The Secret Life Of A Bookie
Not All the Big Bets Are on Wall Street
Marvin R. Shanken
From the Print Edition:
James Woods, May/Jun 97
(continued from page 17)
CA: How much would this guy normally bet on a game?
Pete: A few thousand a game.
CA: So, he comes in and he says, "Pete, I want to bet the Super Bowl."
Pete: I think it was Cincinnati and San Francisco, in '82.
CA: San Francisco was the favorite?
Pete: Yes, a point and a half.
CA: And he took?
Pete: He took plus one and a half with Cincinnati.
CA: And who won?
Pete: I did.
CA: What did you do when you got the bet?
Pete: First of all, let me interrupt; I apologize. In order to take that type of bet, I won't take it close to post time. Because I want the time to do what I want with it, and if you come in that close to post, I'll refuse it. But if you tell me a couple of days ahead of time, whatever you want you can have.
CA: So you spread it out?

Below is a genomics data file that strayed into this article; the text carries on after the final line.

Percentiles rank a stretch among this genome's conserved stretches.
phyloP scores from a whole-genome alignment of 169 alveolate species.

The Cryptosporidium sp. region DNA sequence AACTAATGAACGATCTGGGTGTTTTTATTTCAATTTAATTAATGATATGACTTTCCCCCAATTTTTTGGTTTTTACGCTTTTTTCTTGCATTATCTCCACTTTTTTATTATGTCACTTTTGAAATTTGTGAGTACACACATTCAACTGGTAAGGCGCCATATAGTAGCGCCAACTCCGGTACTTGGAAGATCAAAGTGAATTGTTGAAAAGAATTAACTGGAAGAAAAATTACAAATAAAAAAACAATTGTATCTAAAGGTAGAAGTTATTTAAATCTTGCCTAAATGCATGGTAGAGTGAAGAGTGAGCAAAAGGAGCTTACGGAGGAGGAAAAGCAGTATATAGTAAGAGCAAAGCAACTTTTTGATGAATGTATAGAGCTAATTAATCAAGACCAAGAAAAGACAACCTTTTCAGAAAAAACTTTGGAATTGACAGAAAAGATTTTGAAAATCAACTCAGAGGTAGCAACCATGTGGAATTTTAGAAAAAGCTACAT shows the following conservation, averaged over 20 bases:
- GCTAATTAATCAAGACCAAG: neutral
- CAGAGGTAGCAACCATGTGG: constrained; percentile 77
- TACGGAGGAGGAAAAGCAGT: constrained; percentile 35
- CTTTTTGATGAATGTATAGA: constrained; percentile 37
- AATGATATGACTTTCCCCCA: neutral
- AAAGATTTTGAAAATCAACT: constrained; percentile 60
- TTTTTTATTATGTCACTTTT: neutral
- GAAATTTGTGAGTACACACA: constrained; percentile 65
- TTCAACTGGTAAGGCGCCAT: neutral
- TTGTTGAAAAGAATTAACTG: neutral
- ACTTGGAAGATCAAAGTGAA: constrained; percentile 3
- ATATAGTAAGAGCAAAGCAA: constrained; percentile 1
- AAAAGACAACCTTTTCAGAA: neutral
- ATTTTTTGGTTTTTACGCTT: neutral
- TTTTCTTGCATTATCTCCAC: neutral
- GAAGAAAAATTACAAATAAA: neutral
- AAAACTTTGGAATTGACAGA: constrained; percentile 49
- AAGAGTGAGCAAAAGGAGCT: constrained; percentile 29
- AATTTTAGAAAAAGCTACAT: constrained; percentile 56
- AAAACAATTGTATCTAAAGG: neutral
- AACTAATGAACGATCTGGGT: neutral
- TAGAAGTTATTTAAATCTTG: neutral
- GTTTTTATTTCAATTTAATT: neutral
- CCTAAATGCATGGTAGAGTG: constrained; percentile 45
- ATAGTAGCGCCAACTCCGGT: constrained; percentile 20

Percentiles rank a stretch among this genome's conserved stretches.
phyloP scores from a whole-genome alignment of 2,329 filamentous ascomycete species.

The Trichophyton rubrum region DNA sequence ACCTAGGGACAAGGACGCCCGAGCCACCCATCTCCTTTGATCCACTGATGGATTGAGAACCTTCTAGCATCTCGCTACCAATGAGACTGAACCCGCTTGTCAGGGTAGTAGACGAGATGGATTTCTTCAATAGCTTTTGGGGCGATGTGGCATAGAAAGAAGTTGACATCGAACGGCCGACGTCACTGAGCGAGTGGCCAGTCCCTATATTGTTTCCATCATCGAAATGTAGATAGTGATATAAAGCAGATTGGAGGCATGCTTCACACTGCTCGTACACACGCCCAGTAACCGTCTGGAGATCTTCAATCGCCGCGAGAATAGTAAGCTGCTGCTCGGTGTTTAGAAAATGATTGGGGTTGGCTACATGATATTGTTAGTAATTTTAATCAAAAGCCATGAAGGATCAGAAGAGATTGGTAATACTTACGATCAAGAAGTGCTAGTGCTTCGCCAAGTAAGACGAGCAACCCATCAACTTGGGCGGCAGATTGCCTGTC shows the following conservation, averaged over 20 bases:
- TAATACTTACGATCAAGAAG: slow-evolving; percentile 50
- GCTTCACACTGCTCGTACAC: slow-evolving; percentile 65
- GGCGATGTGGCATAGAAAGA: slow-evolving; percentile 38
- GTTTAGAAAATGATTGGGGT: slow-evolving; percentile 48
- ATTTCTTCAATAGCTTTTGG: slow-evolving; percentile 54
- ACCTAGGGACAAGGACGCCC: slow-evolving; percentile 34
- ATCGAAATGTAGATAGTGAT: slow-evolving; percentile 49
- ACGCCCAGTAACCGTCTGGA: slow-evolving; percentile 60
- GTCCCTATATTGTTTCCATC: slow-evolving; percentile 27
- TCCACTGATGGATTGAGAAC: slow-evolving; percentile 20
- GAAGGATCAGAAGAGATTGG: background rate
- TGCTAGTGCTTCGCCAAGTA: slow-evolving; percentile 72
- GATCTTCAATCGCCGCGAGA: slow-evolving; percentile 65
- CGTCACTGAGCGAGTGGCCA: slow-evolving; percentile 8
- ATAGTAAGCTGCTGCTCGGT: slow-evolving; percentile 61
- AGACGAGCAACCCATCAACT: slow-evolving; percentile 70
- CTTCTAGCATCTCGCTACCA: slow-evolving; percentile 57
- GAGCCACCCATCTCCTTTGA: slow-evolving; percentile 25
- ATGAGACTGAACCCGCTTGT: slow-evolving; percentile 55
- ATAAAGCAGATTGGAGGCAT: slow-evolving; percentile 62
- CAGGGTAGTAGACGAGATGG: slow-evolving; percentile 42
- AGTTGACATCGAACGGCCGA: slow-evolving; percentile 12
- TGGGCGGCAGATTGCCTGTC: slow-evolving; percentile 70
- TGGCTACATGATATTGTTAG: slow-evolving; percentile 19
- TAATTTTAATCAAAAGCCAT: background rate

Pete: Well, maybe, maybe not.
CA: Maybe you move the line, so you can move money to the other side.
Pete: Absolutely, it's all about money.
CA: Are there times when either the line has moved so much or you have so much on one side and so much on this side, that it doesn't matter who wins? You win the commission plus something significant?
Pete: That's correct.
CA: Are there many times when there's a push, when you're giving seven and the game is seven, and nobody wins?
Pete: It may be a push for certain customers, but if we raised the line, certain customers tie and certain customers lose or win.
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